This phenomenon is not generally considered drug addiction, in the usual sense of the word. These people are not addicted to what are normally considered to be harmful drugs. Nevertheless, constant intake of tranquilizers, amphetamines and barbiturates often results in a critical state of despair, uncertainty and unhappiness in the user. It greatly increases the probability of future use of and dependence upon various narcotic drugs and alcohol.


Growing Urban Problem

Each day more and more children end up living in the streets of large Latin American cities. They subsist on what they can steal or find in garbage dumps. In Bogota, Colombia, groups of these children, called gamines, have as their main victims, tourists. In Peru, Panama, Bolivia and Colombia these bands of children from poor families have become the initial stage in the breeding grounds of organized delinquency, prostitution and other vices. It is not surprising to see these ragged children smoking marijuana or inhaling gasoline fumes from automobiles as a method of getting a free high.

Recent studies in Mexico reveal that 13 out of every 1,000 teenagers between the ages of 14 and 17 have inhaled some kind of solvent vapors, i.e., gasoline, thinner. Also, three out of every 1,000 young people use these solvents daily, according to Katatksy (op. cit).

What we see in Latin America is the breakdown of the family, especially in sections of poor urban areas. And in the more prosperous areas a phenomenal increase in the use of tranquilizers, barbiturates and other sedatives by women frustrated with the pressures of life. The result is thousands of children pushed into social situations where drug addiction is virtually inevitable.


Hard Drugs, Too

The use of harder drugs also pervades the Americas. Bolivia is now one of the principal producers of cocaine. The vast majority of Bolivian peasants cultivate coca, and for 70 percent of the population, chewing coca leaves is as normal as smoking is for much of the rest of the world (Vision, September 8, 1979). It is impossible to make the peasants cultivate any other product because of the high income yield capacity coca offers.

In Colombia, the traffic, production and consumption of narcotics are becoming ever more worrisome problems. Forty-five percent of high school students have at one time or another used some form of narcotic.

PROMETEO, an organization dedicated to the rehabilitation of drug addicts, has shown that the principal causes of drug addiction are to be found in the breakdown of the family and the decline in character training in the educational system.

In Ecuador, as in Colombia, cocaine production is important.

In spite of the strict control authorities have on drugs in Chile, it is estimated that 2,600 children are arrested annually for trafficking and consuming drugs. Each week an average of 50 minors (up to the age of 17) have to confront the police, the courts and often time jail for using narcotics.

Now look at Argentina. Based on indications from cases recorded by the federal police and the National Center for Social Reeducation (CENARESO) in Argentina, the number of habitual or occasional consumers of narcotics is around 50,000.

CENARESO conducted a study on the case histories they received during the first six months of 1978. This study revealed that the demand for narcotics among males was 66 percent greater than among females. The average age of those involved was 20. And significantly, 87.5 percent were found to be between the ages of 13 and 24. The types of drugs consumed in more than half the cases were found to be a combination of stimulants and depressants.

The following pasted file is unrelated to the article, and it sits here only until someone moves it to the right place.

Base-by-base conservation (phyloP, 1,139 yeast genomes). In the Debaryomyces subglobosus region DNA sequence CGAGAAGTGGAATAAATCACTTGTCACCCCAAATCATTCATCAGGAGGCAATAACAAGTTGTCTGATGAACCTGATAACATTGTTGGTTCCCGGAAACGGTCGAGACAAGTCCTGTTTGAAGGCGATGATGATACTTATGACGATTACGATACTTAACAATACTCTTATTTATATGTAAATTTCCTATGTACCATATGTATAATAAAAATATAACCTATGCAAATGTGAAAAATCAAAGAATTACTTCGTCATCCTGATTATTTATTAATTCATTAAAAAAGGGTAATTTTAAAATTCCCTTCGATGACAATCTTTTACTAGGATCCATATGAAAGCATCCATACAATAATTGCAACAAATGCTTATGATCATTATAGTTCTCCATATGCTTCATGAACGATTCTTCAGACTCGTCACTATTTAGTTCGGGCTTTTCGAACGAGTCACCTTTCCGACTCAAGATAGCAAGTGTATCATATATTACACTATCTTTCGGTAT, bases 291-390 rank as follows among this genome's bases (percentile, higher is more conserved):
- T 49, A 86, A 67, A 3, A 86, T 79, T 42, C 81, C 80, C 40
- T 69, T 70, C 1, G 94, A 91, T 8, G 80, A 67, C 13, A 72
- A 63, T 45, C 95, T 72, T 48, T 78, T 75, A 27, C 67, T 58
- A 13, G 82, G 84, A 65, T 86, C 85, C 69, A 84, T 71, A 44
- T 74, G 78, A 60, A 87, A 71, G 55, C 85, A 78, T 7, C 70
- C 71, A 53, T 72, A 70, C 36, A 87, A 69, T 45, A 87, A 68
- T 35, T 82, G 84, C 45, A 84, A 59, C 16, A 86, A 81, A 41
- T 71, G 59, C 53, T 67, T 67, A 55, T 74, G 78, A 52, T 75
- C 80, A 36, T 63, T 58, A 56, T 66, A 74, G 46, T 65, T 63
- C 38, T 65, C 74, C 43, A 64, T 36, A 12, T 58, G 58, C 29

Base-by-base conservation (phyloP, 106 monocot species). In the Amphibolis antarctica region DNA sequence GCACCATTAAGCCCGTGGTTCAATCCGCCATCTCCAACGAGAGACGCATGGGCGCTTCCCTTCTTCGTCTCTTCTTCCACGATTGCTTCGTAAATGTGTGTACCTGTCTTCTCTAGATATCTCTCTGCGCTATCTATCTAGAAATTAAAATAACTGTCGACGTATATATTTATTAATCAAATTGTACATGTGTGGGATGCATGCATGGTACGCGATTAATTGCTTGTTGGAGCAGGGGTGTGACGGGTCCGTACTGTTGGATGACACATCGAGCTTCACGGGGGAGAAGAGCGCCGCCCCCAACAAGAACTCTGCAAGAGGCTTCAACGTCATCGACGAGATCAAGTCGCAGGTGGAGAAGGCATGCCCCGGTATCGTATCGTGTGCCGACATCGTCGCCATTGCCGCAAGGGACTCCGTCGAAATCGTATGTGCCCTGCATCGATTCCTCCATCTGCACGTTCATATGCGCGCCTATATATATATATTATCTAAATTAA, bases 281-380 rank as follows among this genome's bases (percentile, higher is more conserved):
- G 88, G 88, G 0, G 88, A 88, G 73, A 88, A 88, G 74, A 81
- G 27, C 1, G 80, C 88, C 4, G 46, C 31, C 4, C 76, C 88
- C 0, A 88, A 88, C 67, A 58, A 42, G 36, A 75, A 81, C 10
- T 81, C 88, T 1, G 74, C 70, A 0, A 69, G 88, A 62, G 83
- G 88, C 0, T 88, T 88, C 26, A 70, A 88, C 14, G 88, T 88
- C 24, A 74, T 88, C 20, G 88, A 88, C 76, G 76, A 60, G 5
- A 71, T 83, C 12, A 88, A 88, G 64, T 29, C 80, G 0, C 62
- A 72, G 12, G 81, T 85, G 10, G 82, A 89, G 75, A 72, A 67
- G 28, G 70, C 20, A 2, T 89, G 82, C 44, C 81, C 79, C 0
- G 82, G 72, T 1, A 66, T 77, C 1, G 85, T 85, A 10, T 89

In Venezuela, the group most affected by the consumption of narcotics is the high school and university population.


A Vicious Circle

The root cause of alcoholism and drug addiction in Latin American society is the breakdown of the Latin American family. Dr. Gloria Pach6n de Galan, who won the Simon Bolivar prize for journalism as a result of her studies of Colombian society, explains some of the reasons for this crisis:

"I would have to respond in very simple terms: because all types of relationships between couples have deteriorated, because too often this deterioration leads to separation, because this lack of communication between parents and children is becoming more and more common each day, because teenagers are more and more liberal in their sexual attitudes, and finally because marriage has ceased to be a union in which each person is accepted for better or for worse and has become an experiment that may or may not work out [these problems cannot occur] without serious consequences."

The result is a vicious circle. The collapse of family unity leads to the increasing consumption of alcohol. The result is the menace of alcoholism — a source of constant problems in the collapsing home.

In Mexico, Dr. Guadalupe Mitchell, of the Women's Institute of Defense and Orientation, revealed the following: 84 percent of family problems are associated with drunkenness, and alcoholism is .the final cause of 82 percent of separations and divorces.

In Brazil, on the other hand, Alvaro Rubin de Pinho, in his study on medical and social aspects of the use of marijuana in that country, stated that the use of marijuana was one of the major contributing causes of conflicts between parents and children of Brazilian middle-class families.

Regardless of which problems give rise to any other in any particular situation, there are laws and principles being broken universally. If these laws were not being broken, the conspiracy to break down the family would utterly fail. The immense profits of drug traffickers would dry up. These are not laws established by any human government. Rather they are spiritual laws that man chooses to reject and ignore. Humanity has forgotten who the Creator God is. The solution to the problems of drug addiction, alcoholism and many other tragedies lies in recapturing true spiritual values, in understanding who and what man is, and in the knowledge of the true purpose of human life.